In the Blog

Helping and hindering

October 1st, 2007     by Catherine Hayday     Comments

As I filled up the kitchen sink to wash my dishes, I thought of a question I would like to ask the Shameless peoples — which eco-friendly products have you tried that work and you would recommend to others? And on the flip side, which eco-friendly products would you like to debunk as good ideas in theory which in practice, well, suck?

The reason I think of this as I go to wash my dishes is that I am not washing these dishes for the first time. These are my post-dishwasher dishes (PDDs). All of the finest in automation and technology and I’m left emptying the contents of my dishwasher into two piles: clean, and wtf. And what has turned my dishwasher from a helpful timesaver into a useless block of horse pucky? Ecofriendly dishwasher detergent.

I’m not speaking from a ‘one attempt and bail’ pespective. I’ve been trying to use ecofriendly detergent for years. All different brands, all different formulations. And I do all the right optimizing-your-dishwasher rituals, like running the tap until it is piping hot before pressing start, making sure my dishes don’t lie around fermenting, saying encouraging, supportive things as the cycle starts… And still. I look at my stack of wtf glasses, plates, and cutlery, and sigh.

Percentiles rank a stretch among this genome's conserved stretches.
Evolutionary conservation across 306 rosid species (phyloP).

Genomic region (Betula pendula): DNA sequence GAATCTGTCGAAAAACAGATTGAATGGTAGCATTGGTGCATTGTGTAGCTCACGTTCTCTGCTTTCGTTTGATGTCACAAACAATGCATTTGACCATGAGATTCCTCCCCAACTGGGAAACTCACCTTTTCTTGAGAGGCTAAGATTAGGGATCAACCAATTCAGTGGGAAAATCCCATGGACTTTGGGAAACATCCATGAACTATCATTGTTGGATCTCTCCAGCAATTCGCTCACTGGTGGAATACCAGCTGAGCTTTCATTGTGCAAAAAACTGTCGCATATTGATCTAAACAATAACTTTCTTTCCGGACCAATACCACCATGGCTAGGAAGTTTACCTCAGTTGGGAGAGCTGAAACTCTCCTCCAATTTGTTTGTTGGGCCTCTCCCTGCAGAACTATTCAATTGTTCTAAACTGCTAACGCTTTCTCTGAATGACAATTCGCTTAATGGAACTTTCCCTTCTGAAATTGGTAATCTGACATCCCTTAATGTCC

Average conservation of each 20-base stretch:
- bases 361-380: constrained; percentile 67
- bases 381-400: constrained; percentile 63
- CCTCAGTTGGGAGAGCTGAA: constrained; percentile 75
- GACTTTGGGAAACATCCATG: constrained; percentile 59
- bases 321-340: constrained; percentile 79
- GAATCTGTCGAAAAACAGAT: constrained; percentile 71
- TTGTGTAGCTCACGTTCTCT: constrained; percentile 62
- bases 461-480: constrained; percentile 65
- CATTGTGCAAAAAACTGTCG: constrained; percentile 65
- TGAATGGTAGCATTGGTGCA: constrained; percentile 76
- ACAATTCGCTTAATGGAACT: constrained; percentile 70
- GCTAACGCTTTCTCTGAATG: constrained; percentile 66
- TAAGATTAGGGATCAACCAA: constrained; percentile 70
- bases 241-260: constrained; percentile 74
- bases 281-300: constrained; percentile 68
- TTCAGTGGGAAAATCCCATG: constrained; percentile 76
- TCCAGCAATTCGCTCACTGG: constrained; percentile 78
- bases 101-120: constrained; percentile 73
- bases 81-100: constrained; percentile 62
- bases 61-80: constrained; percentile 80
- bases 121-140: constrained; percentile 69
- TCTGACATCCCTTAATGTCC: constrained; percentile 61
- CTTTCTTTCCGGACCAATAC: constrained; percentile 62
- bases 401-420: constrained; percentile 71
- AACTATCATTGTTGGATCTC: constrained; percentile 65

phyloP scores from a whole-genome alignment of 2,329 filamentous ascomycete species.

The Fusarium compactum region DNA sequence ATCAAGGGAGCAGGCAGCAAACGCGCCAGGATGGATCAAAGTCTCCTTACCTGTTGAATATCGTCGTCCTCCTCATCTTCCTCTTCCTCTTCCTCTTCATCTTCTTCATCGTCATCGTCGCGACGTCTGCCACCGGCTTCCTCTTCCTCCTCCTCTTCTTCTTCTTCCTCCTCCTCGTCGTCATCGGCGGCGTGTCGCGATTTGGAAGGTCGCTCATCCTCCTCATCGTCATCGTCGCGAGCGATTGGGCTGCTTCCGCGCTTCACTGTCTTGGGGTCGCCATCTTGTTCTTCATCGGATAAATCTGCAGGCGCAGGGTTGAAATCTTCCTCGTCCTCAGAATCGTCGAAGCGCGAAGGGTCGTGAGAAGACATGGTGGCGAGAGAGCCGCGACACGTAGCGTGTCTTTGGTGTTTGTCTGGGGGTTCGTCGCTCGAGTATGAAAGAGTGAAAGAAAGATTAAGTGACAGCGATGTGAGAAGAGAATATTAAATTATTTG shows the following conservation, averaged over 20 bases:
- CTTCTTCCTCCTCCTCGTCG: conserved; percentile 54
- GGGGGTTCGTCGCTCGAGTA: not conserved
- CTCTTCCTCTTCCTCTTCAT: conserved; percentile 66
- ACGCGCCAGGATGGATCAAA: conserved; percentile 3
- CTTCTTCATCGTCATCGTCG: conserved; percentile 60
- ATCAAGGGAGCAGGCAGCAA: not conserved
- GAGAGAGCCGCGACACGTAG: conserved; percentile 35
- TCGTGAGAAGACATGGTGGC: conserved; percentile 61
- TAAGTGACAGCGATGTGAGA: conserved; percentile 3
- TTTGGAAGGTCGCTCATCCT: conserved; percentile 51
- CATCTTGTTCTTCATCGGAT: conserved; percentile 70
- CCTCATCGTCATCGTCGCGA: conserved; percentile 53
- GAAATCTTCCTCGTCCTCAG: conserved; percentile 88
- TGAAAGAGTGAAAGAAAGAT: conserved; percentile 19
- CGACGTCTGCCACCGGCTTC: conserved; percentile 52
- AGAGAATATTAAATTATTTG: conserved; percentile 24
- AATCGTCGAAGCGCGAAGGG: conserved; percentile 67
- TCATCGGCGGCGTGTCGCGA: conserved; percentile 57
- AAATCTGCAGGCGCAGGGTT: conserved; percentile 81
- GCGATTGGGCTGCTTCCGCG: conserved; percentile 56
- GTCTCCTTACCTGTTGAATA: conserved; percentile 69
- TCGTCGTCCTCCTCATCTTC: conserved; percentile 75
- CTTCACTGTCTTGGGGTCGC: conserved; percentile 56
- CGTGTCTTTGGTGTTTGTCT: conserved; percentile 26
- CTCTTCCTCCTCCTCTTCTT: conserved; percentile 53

But I want to believe that there are effective eco-friendly alternatives to most of what we consume. And while I am starting to despair that is true for dishwasher detergent, I do have plenty of evidence it is true for other products — which match, or surpass the “conventional” option. So I want to take a moment to itemize those eco-friendly products I couldn’t do without. An exercise in restoring my faith in the eco-friendly (and smiting the products which give eco-friendly a bad name).

Adria Vasil’s Ecoholic is a great resource for this (reviewed in the brand new issue of Shameless magazine I believe), as is her weekly column in NOW magazine.

(Unfortunately I don’t actually own a copy of Ecoholic at the moment: it came out, I thought it was great, we bought it for Christmas for family, then forgot to get one for ourselves. Duh.)

But outside of expert advice and back in the field, which day-to-day eco-solutions work for you, and which don’t? And for this question, I’m putting granularity to the side. Big or small, frivolous or essential as you like.

I’ll start:

The Good * glass tupperware

* reusable, rollupable, shopping bags
* coffee/tea travel mugs
* bikes

The Bad * every brand of dishwasher detergent I have tried

* most brands of bio/natural deodorant

How about you?

Tags: eco speak

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